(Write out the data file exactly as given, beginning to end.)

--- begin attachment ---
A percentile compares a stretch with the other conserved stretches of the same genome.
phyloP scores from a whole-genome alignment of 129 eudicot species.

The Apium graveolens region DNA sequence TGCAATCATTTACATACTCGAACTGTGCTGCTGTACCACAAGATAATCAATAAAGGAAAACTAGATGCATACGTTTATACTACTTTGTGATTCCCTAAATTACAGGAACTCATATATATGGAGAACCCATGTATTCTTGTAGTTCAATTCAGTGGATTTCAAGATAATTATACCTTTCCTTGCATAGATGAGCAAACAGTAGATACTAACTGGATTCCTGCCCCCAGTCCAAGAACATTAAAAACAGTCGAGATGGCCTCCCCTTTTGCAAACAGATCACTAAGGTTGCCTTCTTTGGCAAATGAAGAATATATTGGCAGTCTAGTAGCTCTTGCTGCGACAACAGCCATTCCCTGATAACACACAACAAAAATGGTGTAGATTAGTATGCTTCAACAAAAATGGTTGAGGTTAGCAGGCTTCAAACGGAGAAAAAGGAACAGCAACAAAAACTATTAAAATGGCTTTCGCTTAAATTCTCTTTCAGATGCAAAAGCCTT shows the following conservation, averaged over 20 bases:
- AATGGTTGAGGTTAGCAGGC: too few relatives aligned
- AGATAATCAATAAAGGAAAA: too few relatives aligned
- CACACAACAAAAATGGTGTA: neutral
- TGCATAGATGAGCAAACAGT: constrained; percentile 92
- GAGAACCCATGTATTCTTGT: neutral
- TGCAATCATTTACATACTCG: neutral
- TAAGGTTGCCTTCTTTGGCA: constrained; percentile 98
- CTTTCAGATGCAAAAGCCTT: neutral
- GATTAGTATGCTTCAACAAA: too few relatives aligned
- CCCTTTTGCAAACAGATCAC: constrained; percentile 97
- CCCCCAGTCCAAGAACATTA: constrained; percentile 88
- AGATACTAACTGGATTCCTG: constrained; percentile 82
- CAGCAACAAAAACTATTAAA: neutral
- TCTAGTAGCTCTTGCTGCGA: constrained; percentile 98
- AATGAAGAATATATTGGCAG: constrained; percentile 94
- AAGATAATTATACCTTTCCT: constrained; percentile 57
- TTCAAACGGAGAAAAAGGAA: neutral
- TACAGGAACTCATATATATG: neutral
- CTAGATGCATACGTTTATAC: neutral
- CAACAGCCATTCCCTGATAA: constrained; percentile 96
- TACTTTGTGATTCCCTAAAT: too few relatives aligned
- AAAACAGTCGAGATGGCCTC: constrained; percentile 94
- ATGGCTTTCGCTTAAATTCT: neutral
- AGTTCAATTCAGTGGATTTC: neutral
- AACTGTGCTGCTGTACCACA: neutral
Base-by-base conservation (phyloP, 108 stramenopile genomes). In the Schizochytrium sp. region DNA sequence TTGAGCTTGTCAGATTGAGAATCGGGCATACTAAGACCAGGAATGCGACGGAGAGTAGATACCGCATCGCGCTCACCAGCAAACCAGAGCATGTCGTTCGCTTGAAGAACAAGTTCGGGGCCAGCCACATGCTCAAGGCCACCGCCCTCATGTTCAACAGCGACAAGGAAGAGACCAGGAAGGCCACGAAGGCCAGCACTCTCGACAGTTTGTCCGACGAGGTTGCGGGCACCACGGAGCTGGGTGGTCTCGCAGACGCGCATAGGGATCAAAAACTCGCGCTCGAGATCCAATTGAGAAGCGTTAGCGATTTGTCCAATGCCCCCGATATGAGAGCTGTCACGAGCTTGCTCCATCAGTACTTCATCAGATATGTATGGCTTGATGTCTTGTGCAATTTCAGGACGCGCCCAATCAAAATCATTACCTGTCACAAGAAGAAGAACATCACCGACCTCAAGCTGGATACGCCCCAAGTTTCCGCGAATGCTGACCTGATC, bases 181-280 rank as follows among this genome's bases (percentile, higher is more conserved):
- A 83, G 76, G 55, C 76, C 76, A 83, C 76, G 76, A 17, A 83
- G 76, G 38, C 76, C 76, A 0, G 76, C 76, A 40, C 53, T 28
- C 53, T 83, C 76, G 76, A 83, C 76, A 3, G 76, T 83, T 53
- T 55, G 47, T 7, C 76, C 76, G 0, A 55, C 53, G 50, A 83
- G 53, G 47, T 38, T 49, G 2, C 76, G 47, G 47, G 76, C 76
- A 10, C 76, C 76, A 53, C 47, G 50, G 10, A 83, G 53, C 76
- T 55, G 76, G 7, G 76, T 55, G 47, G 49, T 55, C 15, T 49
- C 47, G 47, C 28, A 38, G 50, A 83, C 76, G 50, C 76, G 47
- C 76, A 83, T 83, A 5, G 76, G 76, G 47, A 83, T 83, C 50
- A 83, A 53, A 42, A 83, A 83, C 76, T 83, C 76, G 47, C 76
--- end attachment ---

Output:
A percentile compares a stretch with the other conserved stretches of the same genome.
phyloP scores from a whole-genome alignment of 129 eudicot species.

The Apium graveolens region DNA sequence TGCAATCATTTACATACTCGAACTGTGCTGCTGTACCACAAGATAATCAATAAAGGAAAACTAGATGCATACGTTTATACTACTTTGTGATTCCCTAAATTACAGGAACTCATATATATGGAGAACCCATGTATTCTTGTAGTTCAATTCAGTGGATTTCAAGATAATTATACCTTTCCTTGCATAGATGAGCAAACAGTAGATACTAACTGGATTCCTGCCCCCAGTCCAAGAACATTAAAAACAGTCGAGATGGCCTCCCCTTTTGCAAACAGATCACTAAGGTTGCCTTCTTTGGCAAATGAAGAATATATTGGCAGTCTAGTAGCTCTTGCTGCGACAACAGCCATTCCCTGATAACACACAACAAAAATGGTGTAGATTAGTATGCTTCAACAAAAATGGTTGAGGTTAGCAGGCTTCAAACGGAGAAAAAGGAACAGCAACAAAAACTATTAAAATGGCTTTCGCTTAAATTCTCTTTCAGATGCAAAAGCCTT shows the following conservation, averaged over 20 bases:
- AATGGTTGAGGTTAGCAGGC: too few relatives aligned
- AGATAATCAATAAAGGAAAA: too few relatives aligned
- CACACAACAAAAATGGTGTA: neutral
- TGCATAGATGAGCAAACAGT: constrained; percentile 92
- GAGAACCCATGTATTCTTGT: neutral
- TGCAATCATTTACATACTCG: neutral
- TAAGGTTGCCTTCTTTGGCA: constrained; percentile 98
- CTTTCAGATGCAAAAGCCTT: neutral
- GATTAGTATGCTTCAACAAA: too few relatives aligned
- CCCTTTTGCAAACAGATCAC: constrained; percentile 97
- CCCCCAGTCCAAGAACATTA: constrained; percentile 88
- AGATACTAACTGGATTCCTG: constrained; percentile 82
- CAGCAACAAAAACTATTAAA: neutral
- TCTAGTAGCTCTTGCTGCGA: constrained; percentile 98
- AATGAAGAATATATTGGCAG: constrained; percentile 94
- AAGATAATTATACCTTTCCT: constrained; percentile 57
- TTCAAACGGAGAAAAAGGAA: neutral
- TACAGGAACTCATATATATG: neutral
- CTAGATGCATACGTTTATAC: neutral
- CAACAGCCATTCCCTGATAA: constrained; percentile 96
- TACTTTGTGATTCCCTAAAT: too few relatives aligned
- AAAACAGTCGAGATGGCCTC: constrained; percentile 94
- ATGGCTTTCGCTTAAATTCT: neutral
- AGTTCAATTCAGTGGATTTC: neutral
- AACTGTGCTGCTGTACCACA: neutral
Base-by-base conservation (phyloP, 108 stramenopile genomes). In the Schizochytrium sp. region DNA sequence TTGAGCTTGTCAGATTGAGAATCGGGCATACTAAGACCAGGAATGCGACGGAGAGTAGATACCGCATCGCGCTCACCAGCAAACCAGAGCATGTCGTTCGCTTGAAGAACAAGTTCGGGGCCAGCCACATGCTCAAGGCCACCGCCCTCATGTTCAACAGCGACAAGGAAGAGACCAGGAAGGCCACGAAGGCCAGCACTCTCGACAGTTTGTCCGACGAGGTTGCGGGCACCACGGAGCTGGGTGGTCTCGCAGACGCGCATAGGGATCAAAAACTCGCGCTCGAGATCCAATTGAGAAGCGTTAGCGATTTGTCCAATGCCCCCGATATGAGAGCTGTCACGAGCTTGCTCCATCAGTACTTCATCAGATATGTATGGCTTGATGTCTTGTGCAATTTCAGGACGCGCCCAATCAAAATCATTACCTGTCACAAGAAGAAGAACATCACCGACCTCAAGCTGGATACGCCCCAAGTTTCCGCGAATGCTGACCTGATC, bases 181-280 rank as follows among this genome's bases (percentile, higher is more conserved):
- A 83, G 76, G 55, C 76, C 76, A 83, C 76, G 76, A 17, A 83
- G 76, G 38, C 76, C 76, A 0, G 76, C 76, A 40, C 53, T 28
- C 53, T 83, C 76, G 76, A 83, C 76, A 3, G 76, T 83, T 53
- T 55, G 47, T 7, C 76, C 76, G 0, A 55, C 53, G 50, A 83
- G 53, G 47, T 38, T 49, G 2, C 76, G 47, G 47, G 76, C 76
- A 10, C 76, C 76, A 53, C 47, G 50, G 10, A 83, G 53, C 76
- T 55, G 76, G 7, G 76, T 55, G 47, G 49, T 55, C 15, T 49
- C 47, G 47, C 28, A 38, G 50, A 83, C 76, G 50, C 76, G 47
- C 76, A 83, T 83, A 5, G 76, G 76, G 47, A 83, T 83, C 50
- A 83, A 53, A 42, A 83, A 83, C 76, T 83, C 76, G 47, C 76